Monday, April 27, 2009

Hello Wetus

Here we are at 18 weeks. It's pretty amazing to think about how much time has gone by. I can feel the early movements of our baby and it is an amazing tickly feeling from the inside. We have nicknamed our unborn child "The Wetus" because one night I was reading to Ken from a pregnancy book and the phrase "weight of the fetus" came up. I was so tired that I just said "...the wetus..." and we both knew that was its name. We have great fun talking about what the Wetus likes or dislikes. Ken regularly sings to the Wetus before bed. People have cautioned us that the name may stick if we use it long enough but since we're not going to find out what gender the baby is, we need to call it something. Today we had our second trimester ultrasound. This is the one where they measure EVERYTHING. While my apprehension going into this ultrasound was considerably lower than last time, that all changed once we were introduced to our sonogram technician who was an intern. I'm all for learning but it took an hour to do something that probably would have taken a practiced technician half that time. The Wetus was not cooperating and moving all over the place, granted, but she was really pushing hard on my tummy and it got a little fatiguing after awhile. But all in all, we got a good report and some more time looking at the baby. It's pretty amazing to see how active it is in there and to realize I feel very little of it at this stage. I know that will change.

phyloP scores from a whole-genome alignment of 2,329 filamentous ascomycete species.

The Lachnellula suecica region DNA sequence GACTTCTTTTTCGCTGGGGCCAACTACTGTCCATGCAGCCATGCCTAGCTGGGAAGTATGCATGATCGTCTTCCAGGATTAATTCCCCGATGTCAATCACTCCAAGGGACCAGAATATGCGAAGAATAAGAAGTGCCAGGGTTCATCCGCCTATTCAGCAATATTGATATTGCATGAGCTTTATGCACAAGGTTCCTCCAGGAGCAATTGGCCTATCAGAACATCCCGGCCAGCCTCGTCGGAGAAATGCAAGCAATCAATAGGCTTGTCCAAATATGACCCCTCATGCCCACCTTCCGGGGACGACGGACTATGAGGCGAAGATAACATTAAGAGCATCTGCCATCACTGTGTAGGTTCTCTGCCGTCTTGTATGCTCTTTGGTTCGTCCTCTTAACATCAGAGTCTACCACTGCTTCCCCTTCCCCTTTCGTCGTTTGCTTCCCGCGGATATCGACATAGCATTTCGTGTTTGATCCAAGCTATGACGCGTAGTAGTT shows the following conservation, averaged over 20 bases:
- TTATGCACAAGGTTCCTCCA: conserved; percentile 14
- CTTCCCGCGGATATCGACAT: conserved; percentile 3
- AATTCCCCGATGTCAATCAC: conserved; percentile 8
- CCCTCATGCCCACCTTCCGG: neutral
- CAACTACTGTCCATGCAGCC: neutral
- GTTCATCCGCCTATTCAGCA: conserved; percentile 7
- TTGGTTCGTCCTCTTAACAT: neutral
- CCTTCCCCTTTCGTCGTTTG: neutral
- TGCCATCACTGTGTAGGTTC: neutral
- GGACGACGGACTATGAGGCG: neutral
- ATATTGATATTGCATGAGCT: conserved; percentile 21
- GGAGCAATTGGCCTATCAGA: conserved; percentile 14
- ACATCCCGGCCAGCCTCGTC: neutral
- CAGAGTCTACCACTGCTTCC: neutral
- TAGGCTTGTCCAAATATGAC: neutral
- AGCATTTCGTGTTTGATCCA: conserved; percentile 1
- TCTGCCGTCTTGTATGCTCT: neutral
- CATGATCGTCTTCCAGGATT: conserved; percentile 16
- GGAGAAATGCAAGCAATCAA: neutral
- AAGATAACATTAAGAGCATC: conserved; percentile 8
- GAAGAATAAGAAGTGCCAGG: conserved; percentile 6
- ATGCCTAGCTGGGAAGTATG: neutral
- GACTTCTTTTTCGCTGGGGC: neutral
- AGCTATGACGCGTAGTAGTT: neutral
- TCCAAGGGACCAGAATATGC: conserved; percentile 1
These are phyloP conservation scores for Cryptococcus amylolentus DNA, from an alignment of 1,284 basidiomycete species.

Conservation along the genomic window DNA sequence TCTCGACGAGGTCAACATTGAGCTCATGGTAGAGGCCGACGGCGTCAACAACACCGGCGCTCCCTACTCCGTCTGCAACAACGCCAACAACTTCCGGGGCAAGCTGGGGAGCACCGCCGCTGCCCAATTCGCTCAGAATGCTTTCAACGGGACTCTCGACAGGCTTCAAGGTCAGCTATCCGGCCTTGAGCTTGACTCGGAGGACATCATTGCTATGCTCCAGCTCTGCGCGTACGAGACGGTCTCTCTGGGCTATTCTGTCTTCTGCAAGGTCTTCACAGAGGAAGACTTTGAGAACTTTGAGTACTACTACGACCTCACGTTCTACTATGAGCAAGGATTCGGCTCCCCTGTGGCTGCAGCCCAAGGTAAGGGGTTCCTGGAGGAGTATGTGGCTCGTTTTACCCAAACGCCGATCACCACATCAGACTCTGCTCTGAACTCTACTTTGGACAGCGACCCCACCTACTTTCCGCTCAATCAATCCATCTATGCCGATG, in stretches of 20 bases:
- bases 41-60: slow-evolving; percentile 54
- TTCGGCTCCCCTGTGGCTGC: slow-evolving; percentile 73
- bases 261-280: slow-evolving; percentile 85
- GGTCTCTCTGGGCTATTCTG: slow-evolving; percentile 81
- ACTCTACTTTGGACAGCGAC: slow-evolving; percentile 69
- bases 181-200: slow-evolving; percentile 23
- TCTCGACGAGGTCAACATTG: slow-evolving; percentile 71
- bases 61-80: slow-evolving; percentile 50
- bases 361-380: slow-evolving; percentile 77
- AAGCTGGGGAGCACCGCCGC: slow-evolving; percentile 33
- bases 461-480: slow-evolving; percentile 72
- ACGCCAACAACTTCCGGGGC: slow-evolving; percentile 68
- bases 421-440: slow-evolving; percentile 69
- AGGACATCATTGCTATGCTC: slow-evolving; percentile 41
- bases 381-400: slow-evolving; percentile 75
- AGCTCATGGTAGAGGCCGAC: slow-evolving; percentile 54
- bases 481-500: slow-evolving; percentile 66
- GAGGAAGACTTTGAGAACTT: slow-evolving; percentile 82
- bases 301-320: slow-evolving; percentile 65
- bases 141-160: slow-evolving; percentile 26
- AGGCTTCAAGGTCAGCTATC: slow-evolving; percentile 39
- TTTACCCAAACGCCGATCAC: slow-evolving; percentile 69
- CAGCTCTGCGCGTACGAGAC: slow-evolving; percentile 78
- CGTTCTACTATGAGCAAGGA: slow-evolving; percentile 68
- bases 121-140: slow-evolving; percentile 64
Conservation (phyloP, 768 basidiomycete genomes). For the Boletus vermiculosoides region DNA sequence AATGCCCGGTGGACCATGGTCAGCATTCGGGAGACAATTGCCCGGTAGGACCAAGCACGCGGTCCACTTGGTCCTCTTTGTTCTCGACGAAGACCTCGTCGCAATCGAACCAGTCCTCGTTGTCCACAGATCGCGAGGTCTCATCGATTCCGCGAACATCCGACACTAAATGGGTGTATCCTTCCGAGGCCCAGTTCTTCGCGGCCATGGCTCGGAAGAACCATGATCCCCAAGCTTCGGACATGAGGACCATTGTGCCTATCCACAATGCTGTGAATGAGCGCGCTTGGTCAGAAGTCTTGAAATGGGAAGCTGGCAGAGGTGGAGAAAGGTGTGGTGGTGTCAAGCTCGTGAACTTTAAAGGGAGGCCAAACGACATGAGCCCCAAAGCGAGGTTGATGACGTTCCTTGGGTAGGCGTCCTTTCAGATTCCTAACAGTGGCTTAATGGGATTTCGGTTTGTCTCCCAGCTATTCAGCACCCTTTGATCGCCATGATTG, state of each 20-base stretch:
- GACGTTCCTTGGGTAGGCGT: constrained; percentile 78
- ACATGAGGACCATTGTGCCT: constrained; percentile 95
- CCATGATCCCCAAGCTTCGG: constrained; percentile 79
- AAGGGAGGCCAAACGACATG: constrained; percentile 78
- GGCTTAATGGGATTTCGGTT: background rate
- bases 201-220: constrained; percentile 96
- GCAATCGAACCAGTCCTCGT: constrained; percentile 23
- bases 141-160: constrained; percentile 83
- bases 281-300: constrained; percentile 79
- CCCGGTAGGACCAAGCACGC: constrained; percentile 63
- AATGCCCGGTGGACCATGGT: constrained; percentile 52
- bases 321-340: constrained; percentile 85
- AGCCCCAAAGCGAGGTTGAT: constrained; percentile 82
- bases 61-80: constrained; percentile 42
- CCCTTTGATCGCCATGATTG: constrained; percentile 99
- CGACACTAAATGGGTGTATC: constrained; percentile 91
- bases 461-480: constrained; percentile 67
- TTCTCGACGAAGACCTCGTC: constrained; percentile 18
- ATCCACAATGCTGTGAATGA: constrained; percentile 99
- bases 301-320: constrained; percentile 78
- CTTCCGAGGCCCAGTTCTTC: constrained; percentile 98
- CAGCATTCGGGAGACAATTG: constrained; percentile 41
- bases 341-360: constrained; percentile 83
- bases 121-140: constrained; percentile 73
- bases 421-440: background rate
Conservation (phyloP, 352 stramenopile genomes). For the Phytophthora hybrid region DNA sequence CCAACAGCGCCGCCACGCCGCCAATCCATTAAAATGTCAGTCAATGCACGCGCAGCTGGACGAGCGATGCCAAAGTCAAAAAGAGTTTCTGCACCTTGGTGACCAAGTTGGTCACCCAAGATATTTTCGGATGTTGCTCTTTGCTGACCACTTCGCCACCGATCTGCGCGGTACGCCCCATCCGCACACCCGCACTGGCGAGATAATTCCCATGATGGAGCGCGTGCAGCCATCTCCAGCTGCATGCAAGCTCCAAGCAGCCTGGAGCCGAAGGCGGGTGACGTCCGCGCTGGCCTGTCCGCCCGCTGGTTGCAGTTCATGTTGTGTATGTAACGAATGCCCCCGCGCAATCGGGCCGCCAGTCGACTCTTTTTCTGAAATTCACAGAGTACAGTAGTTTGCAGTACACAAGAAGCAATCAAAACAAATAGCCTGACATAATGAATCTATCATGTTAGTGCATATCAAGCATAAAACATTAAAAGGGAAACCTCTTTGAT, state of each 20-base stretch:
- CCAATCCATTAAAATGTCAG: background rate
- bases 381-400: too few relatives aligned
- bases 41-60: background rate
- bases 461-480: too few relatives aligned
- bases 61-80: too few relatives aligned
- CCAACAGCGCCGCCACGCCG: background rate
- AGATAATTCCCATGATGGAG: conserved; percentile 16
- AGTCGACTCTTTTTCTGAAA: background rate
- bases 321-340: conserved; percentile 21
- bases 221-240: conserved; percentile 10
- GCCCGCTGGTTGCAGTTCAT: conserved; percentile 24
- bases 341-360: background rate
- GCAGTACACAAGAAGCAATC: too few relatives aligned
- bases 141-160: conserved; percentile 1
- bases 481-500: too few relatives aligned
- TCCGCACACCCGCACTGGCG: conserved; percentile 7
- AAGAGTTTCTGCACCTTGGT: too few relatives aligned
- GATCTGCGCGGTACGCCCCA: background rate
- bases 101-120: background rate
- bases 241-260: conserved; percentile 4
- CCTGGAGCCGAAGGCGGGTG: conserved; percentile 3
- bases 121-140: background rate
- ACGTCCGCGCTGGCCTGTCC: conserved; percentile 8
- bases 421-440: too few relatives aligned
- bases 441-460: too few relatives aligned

Monday, April 20, 2009

Depeche Mode: Sounds of the Universe

My favorite band of all time, Depeche Mode releases their 12th album today called Sounds of the Universe. This is an in-studio live version of my favorite song so far called Come Back. Take a listen...

Saturday, April 18, 2009

Nostalgia Tripping

For better or for worse, I save everything people send me. Letters, pictures, cards, drawings, notes passed in class… you name it. Tonight I finally sorted through this stuff with the intent to purge. Some I’ve been holding onto for years. Years. Letters my cousin wrote me in 1985, birthday cards from first grade, letters & cards from when I did an exchange in Japan in 1990, letters, cards and pictures when I went to college for a year in London 1994-5, correspondence from my Japanese host family and of course all the naive, retrospectfully regretful, tragically bitter-sweet or just plain bitter letters I’ve received from former boyfriends over the years. Now some are poetic, sweet and worthy of publishing, but some are obsessive, ridiculous and just plain “uggh”. While rereading, I found myself amazed at what these guys wrote. That I would inspire them to write such things—usually complimentary (and sometimes, not)—ended up making me feel like I’m reading someone else’s letters. Who is this crazy girl? Someone I only vaguely remember yet am. It’s a real mind bender.